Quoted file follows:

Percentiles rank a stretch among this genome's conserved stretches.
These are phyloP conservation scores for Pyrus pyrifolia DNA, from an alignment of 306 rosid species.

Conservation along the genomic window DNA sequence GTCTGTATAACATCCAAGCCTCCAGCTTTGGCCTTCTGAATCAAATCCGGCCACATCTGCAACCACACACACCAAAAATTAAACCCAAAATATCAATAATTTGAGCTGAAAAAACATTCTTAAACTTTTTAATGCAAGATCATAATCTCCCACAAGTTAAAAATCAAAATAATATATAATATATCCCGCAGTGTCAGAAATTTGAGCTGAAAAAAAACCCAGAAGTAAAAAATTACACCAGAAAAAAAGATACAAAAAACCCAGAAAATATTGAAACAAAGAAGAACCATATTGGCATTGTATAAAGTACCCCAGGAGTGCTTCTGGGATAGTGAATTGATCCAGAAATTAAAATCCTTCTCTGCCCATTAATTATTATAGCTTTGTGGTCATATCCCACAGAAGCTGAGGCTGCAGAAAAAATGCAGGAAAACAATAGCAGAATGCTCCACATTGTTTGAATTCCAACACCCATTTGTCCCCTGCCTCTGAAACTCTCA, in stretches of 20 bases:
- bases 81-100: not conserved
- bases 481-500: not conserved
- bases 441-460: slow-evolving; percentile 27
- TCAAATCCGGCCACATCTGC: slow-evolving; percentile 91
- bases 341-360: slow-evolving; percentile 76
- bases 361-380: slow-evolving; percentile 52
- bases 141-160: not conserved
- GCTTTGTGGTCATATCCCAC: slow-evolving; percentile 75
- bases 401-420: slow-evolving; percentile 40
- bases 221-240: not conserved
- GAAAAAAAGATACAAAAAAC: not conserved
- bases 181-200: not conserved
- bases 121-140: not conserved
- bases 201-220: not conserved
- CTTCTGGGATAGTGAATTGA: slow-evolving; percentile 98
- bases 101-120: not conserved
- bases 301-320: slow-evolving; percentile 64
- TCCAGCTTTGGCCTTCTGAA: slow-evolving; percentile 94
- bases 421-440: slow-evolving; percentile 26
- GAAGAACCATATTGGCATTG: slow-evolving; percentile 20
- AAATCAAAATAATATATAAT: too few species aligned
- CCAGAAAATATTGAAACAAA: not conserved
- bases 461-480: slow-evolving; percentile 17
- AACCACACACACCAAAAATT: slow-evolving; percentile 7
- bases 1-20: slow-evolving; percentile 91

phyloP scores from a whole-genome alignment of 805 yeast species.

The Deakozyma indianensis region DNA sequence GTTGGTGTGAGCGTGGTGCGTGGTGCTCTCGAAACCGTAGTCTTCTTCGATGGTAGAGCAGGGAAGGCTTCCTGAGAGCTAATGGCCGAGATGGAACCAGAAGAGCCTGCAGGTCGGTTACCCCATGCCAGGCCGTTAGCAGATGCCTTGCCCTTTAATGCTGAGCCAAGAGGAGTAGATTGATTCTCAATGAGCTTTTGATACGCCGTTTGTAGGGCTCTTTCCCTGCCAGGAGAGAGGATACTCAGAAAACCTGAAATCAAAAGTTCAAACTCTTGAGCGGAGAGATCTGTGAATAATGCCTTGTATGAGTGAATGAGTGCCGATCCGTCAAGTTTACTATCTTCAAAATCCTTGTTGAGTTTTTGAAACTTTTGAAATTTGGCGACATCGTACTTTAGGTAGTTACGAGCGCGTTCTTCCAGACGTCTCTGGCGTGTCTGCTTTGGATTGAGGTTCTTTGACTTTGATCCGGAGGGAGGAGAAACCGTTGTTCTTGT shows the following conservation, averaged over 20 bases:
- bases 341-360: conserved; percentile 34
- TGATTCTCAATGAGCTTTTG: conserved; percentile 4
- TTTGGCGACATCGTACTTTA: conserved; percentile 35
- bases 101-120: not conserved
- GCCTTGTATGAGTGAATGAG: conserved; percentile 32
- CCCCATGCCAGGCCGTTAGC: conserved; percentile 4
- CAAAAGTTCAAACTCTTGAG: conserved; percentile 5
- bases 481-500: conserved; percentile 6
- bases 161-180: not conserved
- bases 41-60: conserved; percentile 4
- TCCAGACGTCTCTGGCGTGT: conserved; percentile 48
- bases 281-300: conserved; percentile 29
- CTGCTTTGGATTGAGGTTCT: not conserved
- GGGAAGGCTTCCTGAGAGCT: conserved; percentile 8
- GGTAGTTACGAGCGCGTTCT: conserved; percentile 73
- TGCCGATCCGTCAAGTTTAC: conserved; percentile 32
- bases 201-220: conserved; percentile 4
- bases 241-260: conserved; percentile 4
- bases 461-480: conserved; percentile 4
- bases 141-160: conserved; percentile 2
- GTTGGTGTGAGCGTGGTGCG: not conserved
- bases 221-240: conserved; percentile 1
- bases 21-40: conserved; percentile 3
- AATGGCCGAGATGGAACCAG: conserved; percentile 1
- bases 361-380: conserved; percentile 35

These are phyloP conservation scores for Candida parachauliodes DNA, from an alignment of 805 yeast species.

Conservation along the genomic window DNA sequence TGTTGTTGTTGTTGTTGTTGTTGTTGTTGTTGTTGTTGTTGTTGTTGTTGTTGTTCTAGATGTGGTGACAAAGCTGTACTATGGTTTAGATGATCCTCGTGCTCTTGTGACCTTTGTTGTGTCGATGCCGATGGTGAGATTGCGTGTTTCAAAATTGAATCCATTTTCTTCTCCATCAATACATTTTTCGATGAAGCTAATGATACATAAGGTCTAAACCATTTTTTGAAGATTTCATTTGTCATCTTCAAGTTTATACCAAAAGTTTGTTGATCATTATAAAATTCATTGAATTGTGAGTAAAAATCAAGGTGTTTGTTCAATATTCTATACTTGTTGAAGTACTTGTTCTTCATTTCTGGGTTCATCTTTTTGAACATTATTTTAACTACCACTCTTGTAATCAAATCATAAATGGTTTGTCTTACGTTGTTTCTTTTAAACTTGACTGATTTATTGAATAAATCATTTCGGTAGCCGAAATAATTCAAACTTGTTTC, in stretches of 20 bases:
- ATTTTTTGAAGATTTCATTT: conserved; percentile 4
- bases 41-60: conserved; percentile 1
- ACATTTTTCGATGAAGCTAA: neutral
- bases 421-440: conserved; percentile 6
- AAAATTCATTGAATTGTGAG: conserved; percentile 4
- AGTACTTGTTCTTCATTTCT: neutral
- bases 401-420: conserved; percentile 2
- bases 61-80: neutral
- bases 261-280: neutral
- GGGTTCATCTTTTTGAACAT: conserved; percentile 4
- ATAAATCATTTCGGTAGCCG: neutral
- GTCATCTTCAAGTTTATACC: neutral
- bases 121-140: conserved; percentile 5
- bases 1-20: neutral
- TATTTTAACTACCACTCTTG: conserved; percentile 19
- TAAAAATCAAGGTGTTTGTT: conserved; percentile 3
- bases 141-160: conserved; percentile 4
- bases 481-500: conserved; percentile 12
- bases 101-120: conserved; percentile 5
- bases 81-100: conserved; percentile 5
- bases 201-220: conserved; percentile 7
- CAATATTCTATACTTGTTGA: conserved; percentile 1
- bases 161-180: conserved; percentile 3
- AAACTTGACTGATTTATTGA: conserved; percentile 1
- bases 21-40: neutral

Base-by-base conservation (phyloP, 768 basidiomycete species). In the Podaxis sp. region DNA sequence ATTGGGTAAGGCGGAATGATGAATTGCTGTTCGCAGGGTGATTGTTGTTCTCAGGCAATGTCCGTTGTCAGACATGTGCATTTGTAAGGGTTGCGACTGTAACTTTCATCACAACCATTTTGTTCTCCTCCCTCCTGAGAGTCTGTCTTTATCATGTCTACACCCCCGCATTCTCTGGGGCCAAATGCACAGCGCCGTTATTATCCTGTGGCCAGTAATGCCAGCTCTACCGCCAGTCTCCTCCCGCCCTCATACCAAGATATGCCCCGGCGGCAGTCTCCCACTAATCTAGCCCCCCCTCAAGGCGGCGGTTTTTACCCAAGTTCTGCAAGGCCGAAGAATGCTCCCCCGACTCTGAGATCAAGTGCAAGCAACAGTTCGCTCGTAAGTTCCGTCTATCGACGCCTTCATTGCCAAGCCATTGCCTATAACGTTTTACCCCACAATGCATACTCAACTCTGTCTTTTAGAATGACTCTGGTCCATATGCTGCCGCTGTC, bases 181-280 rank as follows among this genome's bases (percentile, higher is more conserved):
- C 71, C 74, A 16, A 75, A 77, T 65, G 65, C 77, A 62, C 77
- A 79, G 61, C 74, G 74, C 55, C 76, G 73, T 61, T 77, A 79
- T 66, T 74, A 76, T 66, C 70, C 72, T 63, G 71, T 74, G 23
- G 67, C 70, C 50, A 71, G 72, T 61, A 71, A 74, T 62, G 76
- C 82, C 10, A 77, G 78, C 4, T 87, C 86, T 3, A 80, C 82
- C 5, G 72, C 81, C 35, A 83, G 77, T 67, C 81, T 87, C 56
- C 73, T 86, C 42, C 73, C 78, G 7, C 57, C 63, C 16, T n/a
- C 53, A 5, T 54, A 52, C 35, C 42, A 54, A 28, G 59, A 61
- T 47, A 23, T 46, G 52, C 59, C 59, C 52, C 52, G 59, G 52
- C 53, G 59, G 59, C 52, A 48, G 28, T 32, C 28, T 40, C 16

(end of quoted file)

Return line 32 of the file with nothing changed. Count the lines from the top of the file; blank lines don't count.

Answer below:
- TGATTCTCAATGAGCTTTTG: conserved; percentile 4